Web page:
How Ukrainian Doctors Removed A Live Grenade From A Soldier's Chest

According to CNN, an incredible surgery occurred in Ukraine when doctors successfully removed a live ordinance — a grenade — from a Ukrainian soldier's chest. The soldier's injury occurred after months of fierce fighting as Ukrainian forces pushed back the ongoing Russian occupation of their country, which at that point had entered its second year. How that grenade came to be lodged in the soldier's chest was unexplained.

Wartime medicine is, without a doubt, a grim affair, as The Guardian notes. Similar procedures to the grenade-removal operation have taken place in conflicts throughout history, most recently in Afghanistan, as CNN writes. In the case of the grenade's removal, the precarious position of the ordinance near the patient's heart, as well as the unique nature of operating on a patient in wartime conditions on an object that might explode at any time, made the Ukrainian procedure risky.

On that note, one common treatment for patients during such operations could not be utilized. After the procedure was complete, communications adviser for Ukrainian military medical forces Yevgenia Slivko said (via The Guardian), "I think this case will go down in medical textbooks."

Electrocoagulation could not be used

According to CNN, during similar surgeries, electrocoagulation — or the use of electricity to control bleeding — could not be used in the procedure for fear an electric current near a live grenade might cause it to explode. According to from the National Cancer Institution, electrocoagulation is also sometimes used to destroy tumors, among other applications. As written in "Pathophysiology of bleeding in surgery," published in Transplantation Proceedings, excessive bleeding in surgery is a significant risk that sometimes leads to patient death.

Despite the lack of electrocoagulation at their disposal, the removal of the grenade took place without incident, and the Ukrainian soldier — reportedly 28 years old at the time — was listed in stable condition and expected to recover. News of the procedure came via the Ukrainian Military Medics Facebook page, per CNN. The post read, "The operation was carried out by one of the most experienced surgeons of the Armed Forces of Ukraine — Major General of the Medical Service Andrei Verba."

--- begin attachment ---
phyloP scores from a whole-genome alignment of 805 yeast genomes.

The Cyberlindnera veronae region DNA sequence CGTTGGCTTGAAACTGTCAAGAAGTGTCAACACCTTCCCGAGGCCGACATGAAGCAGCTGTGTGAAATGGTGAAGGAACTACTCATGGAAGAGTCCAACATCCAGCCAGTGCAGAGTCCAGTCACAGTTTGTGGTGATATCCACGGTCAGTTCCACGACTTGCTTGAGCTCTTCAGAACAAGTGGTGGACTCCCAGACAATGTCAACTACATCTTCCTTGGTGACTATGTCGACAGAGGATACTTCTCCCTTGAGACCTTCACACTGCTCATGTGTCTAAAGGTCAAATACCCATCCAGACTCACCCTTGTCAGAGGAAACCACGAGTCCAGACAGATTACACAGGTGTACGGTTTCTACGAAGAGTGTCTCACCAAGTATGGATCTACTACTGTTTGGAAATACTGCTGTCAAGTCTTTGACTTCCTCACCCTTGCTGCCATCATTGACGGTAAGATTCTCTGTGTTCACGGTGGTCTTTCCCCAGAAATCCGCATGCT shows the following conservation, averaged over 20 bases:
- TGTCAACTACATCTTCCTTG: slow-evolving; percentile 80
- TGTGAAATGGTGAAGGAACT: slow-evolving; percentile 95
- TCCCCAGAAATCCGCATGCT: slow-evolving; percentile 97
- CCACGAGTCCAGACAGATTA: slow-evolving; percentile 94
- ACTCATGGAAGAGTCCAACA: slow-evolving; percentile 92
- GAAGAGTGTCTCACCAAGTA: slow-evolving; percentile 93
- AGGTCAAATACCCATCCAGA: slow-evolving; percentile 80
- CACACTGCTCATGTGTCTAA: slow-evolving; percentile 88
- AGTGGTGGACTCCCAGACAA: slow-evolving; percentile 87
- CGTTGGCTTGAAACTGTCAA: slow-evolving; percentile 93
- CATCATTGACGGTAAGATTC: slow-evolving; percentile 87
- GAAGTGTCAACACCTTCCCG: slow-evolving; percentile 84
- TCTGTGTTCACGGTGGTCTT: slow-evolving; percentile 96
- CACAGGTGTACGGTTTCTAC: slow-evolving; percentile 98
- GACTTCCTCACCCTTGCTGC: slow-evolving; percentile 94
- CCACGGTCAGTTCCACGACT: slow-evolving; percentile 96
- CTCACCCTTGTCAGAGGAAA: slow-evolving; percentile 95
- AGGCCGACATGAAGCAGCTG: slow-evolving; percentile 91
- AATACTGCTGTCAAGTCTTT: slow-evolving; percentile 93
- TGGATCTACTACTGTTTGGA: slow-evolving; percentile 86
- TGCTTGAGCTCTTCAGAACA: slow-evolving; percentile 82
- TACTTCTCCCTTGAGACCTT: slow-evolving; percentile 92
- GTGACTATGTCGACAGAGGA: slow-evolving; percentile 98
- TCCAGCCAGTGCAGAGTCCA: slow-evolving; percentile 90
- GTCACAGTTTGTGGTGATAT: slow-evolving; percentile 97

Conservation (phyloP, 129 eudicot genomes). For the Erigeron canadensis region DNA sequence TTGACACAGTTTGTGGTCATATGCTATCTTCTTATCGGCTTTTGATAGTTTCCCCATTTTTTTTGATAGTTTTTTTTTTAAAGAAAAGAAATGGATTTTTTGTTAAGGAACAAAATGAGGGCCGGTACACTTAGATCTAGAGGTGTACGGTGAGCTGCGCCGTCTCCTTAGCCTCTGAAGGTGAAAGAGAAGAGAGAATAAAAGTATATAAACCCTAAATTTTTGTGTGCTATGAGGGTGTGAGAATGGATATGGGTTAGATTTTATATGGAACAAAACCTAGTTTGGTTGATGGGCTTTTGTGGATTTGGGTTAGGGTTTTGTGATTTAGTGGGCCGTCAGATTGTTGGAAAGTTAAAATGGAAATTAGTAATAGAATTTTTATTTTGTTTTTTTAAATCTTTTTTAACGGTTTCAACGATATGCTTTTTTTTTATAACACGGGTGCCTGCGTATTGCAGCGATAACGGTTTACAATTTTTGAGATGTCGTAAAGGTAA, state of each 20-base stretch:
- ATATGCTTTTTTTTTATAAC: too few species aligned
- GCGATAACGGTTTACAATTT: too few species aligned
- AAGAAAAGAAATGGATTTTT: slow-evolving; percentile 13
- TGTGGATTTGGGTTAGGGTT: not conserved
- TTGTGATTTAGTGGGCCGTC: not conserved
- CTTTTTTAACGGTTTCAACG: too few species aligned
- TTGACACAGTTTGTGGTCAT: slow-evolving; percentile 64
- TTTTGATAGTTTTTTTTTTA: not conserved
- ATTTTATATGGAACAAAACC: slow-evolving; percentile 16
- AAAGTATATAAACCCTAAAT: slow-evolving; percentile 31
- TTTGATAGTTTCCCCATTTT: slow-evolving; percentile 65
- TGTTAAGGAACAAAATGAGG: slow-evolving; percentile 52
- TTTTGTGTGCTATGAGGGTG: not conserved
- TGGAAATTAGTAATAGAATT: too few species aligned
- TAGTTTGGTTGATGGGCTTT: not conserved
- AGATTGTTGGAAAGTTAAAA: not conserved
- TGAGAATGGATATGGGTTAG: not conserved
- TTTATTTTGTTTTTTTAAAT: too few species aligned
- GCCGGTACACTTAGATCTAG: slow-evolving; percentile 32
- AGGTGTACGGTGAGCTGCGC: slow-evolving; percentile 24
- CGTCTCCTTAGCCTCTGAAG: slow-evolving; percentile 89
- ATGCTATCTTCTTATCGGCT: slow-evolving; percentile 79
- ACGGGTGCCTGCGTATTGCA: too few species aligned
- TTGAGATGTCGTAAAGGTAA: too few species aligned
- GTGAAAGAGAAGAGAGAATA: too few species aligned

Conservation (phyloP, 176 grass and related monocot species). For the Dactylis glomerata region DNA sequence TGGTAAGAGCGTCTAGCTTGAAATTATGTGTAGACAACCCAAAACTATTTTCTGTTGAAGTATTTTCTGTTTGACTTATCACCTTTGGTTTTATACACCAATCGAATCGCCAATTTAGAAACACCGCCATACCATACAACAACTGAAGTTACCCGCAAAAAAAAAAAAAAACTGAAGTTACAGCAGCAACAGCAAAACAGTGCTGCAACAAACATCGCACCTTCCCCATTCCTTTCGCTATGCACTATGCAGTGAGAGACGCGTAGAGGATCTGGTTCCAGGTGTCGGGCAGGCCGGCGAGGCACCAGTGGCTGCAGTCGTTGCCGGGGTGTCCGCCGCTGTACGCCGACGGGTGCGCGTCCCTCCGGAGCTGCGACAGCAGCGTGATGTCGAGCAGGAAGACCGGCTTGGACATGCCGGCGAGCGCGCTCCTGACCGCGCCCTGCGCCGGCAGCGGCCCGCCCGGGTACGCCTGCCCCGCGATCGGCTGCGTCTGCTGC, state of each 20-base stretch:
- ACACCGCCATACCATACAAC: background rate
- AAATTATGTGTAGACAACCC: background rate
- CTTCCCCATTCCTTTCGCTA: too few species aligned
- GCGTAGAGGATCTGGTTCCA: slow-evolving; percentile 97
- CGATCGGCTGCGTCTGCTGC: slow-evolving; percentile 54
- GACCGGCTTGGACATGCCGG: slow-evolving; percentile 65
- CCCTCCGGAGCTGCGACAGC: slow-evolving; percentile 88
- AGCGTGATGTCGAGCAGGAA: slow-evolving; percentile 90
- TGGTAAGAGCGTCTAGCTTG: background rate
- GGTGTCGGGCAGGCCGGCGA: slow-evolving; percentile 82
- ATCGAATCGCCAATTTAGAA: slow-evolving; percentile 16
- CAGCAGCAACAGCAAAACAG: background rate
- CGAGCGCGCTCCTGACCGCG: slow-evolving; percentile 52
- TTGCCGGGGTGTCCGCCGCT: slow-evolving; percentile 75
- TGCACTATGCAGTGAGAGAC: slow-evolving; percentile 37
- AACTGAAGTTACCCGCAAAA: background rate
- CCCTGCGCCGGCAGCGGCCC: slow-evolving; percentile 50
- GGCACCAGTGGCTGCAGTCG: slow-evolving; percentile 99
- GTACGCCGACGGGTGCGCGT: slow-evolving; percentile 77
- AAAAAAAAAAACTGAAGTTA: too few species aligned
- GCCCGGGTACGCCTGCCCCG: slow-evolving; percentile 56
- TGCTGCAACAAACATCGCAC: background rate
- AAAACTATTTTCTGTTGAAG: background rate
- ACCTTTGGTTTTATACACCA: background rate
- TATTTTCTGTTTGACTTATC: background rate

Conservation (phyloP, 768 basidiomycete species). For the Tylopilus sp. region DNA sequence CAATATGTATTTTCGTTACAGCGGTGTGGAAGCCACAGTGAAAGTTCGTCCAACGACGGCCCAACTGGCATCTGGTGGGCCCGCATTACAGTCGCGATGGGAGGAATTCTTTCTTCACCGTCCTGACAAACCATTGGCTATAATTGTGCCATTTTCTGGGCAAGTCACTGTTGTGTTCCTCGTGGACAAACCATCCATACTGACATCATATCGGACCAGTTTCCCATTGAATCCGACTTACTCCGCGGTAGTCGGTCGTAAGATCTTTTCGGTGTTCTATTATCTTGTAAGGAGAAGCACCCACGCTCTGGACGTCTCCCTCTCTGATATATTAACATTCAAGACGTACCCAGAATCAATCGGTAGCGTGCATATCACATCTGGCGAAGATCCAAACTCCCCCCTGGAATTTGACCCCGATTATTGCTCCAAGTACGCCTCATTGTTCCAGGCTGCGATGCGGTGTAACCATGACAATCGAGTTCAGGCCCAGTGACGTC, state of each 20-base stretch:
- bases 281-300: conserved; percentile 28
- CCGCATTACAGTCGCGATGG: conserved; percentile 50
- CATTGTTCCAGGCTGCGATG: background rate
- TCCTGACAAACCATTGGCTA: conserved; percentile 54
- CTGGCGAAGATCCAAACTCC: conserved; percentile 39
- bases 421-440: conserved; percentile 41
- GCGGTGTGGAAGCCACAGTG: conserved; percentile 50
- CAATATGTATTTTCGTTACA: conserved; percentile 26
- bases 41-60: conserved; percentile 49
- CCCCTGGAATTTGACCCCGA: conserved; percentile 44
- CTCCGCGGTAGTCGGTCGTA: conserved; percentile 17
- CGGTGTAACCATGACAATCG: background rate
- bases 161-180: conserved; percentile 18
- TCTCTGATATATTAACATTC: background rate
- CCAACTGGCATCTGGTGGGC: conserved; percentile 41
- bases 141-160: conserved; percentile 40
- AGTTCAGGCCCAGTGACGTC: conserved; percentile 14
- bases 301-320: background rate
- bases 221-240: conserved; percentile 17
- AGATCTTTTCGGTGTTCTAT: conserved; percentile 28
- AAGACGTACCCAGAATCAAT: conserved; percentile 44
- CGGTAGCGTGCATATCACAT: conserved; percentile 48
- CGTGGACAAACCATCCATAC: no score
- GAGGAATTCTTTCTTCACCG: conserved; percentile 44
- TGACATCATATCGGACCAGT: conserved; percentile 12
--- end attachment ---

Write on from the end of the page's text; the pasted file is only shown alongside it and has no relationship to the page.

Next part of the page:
The grenade was a VOG

Also, according to The Eurasian Times (ET), the grenade removed from the Ukrainian soldier's chest, which was located just beneath his heart, was a VOG. These grenades, common during the Cold War, are typically fired from a launcher and can hit targets up to 400 meters, or around 1,300 feet, away (via Meters to Feet). During the Ukrainian procedure, so-called "sappers" or combat engineers were on standby in case of an attack.

As the ET goes on to note, a similar surgery was conducted in Afghanistan when an RPG was removed from a soldier's lower abdomen. In 2014, an Afghani woman had a bullet surgically removed from her skull. As of December 2022, roughly one month before the successful grenade-removal surgery, Ukrainian officials estimated that as many as 13,000 Ukrainian service members died in the conflict, based on BBC News reporting. Meanwhile, around 9,000 to 18,000 Russian soldiers were killed, according to BBC News. Many more Ukrainian civilians have died or been injured in the fighting.